Newman didn’t spell out his reasoning, but it seems clear that he is assuming a fixed fund available to pay wages. Given this assumption, any increase in wages implies a proportionately equal reduction in employment. So, we can easily check his arithmetic, starting from an estimate supplied by his own office that Queensland currently has just under 200 000 (full-time equivalent) public servants (using the term in the broad sense to cover teachers, firefighters and so on, in addition to administrative workers).
Looking at the second claim first, 0.1 per cent of 200 000 is 200, so Newman appears to be out by a factor of four here, or maybe a little less if part-time employees are taken into account. The first claim is a little harder to assess, but the announced cut of 20000 jobs amounts to 10 per cent of the existing total, so an offsetting wage freeze would need to hold wages constant over a period during which they would otherwise increase by 10 per cent. That would at least 2-3 years, assuming steadily increasing real wages, more like 4 years relative to an outocme that maintained the value of real wages. In practice, it’s very rare to sustain a comprehensive wage freeze for so long. Good staff start leaving and are hard to replace, morale is poor and so on. Then again, the alternative offered by the government isn’t doing much for staff retention or morale.
The big problem, as I said last time, is that long-term problems are being addressed with short-term panic responses. Although he is happily ditching promises made to public sector workers, Newman cites vague language about the ‘cost of living’ to rule out any re-examination of tax poloicy, even though most of QUeenland’s low tax effort reflects concessions to business rather than households.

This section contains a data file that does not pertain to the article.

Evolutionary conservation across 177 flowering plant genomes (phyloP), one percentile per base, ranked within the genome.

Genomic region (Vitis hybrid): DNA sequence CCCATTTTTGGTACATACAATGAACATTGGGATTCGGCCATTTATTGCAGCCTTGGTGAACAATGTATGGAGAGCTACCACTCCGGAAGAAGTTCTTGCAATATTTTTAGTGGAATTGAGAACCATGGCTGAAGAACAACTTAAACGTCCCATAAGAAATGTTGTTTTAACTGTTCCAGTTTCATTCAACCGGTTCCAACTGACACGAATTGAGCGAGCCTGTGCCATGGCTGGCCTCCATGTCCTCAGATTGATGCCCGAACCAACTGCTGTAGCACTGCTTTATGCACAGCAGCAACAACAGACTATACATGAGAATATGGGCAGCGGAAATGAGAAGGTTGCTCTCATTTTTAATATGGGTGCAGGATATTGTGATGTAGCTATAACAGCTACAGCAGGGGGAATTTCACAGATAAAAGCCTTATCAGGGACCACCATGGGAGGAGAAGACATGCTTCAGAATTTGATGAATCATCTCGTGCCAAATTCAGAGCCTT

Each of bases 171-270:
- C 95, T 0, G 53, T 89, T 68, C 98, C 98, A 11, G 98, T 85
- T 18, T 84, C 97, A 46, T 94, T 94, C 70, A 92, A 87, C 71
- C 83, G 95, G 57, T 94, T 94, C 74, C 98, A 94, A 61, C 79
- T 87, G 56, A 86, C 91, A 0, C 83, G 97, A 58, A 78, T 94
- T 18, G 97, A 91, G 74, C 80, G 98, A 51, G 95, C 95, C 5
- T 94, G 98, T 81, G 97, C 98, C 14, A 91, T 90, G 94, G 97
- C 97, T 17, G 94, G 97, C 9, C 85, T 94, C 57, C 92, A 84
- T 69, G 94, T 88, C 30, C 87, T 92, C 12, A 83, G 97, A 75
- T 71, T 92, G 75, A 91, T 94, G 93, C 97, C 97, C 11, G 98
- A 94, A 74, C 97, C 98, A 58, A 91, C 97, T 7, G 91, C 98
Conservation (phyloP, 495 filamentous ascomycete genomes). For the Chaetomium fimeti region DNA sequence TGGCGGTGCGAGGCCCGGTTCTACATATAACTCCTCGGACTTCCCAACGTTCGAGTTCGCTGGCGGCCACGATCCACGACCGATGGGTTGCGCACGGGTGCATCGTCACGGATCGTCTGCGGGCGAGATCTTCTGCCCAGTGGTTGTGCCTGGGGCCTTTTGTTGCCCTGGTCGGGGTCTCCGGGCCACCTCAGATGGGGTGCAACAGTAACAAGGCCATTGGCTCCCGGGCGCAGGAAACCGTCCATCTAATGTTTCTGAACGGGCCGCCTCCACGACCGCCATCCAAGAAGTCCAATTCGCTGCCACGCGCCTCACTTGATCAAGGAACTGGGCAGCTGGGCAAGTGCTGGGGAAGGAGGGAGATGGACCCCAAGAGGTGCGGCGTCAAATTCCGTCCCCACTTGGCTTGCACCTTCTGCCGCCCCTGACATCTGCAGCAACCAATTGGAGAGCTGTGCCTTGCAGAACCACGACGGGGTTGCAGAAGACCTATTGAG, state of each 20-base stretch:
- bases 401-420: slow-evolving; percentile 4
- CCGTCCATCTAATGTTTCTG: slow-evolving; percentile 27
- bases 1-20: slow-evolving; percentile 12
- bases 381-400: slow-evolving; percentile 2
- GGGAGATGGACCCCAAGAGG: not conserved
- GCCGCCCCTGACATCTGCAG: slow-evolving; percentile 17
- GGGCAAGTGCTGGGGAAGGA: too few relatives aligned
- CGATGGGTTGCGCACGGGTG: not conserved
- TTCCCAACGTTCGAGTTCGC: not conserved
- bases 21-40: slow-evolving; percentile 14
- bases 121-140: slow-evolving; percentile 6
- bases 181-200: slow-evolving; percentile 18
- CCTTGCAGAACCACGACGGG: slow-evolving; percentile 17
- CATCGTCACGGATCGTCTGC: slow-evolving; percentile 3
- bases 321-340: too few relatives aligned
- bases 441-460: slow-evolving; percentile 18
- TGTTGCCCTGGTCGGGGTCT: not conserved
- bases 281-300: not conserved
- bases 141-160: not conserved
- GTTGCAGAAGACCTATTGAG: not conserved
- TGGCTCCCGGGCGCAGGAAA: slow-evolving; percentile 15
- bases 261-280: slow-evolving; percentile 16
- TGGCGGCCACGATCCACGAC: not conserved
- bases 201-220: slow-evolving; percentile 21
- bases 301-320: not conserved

That’s the title of my latest piece at The National Interest, opening paras below, follow the link for the whole thing:
“Whatever it takes.” Those were the words followers of the euro zone have been waiting to hear ever since Mario Draghi replaced Jean-Claude Trichet as head of the European Central Bank. To spell out the quote in full, Draghi said: “The ECB is ready to do whatever it takes to preserve the euro. And believe me, it will be enough.”
Central bankers are famously gnomic in their utterances. This is, however, about as unambiguous as they ever get. Jean-Claude Trichet used exactly the same phrase in reference to his determination to put inflation control ahead of all other objectives, and he demonstrated it with policies that came to the edge of destroying the euro in order to save it from inflation. Draghi’s choice of words therefore amounts to, at the minimum, a sharp change of course.
Of all the actions open to the ECB, there is only one that is sufficiently big, and sufficiently controversial, to justify Draghi’s statement. That is a decision to buy the bonds of EU member states, if necessary printing euros to do so, and accepting the risk of higher inflation.
Here’s my latest from Crikey:
Campbell Newman’s hyperbolic claims that Queensland is on the verge of becoming the “Spain of Australia”, is on a “slide into bankruptcy” and about to execute a “power dive into the abyss” have been rightly derided. Queensland has a strongly growing economy, unemployment rates at near 40-year lows and a budget that is close to balance, and likely to return to surplus, even without drastic cuts.
Credit ratings agencies are overrated, but they are paid to estimate the likelihood that a given bond will go into default as a result of corporate or state bankruptcy. Despite some egregious failures, they are more often right than wrong. The comparison between Queensland’s AA+ ranking (the same as that of US Treasury bonds) and Spain’s BB- speaks for itself.
Unfortunately, Newman’s silliness is an echo of the interim report of the Commission of Audit, headed by Peter Costello, which the Liberal-National Party government commissioned on taking office. The recommendations of the commission are drafted as if Queensland is facing a Spanish-style crisis, and propose austerity measures similar to those adopted in Spain.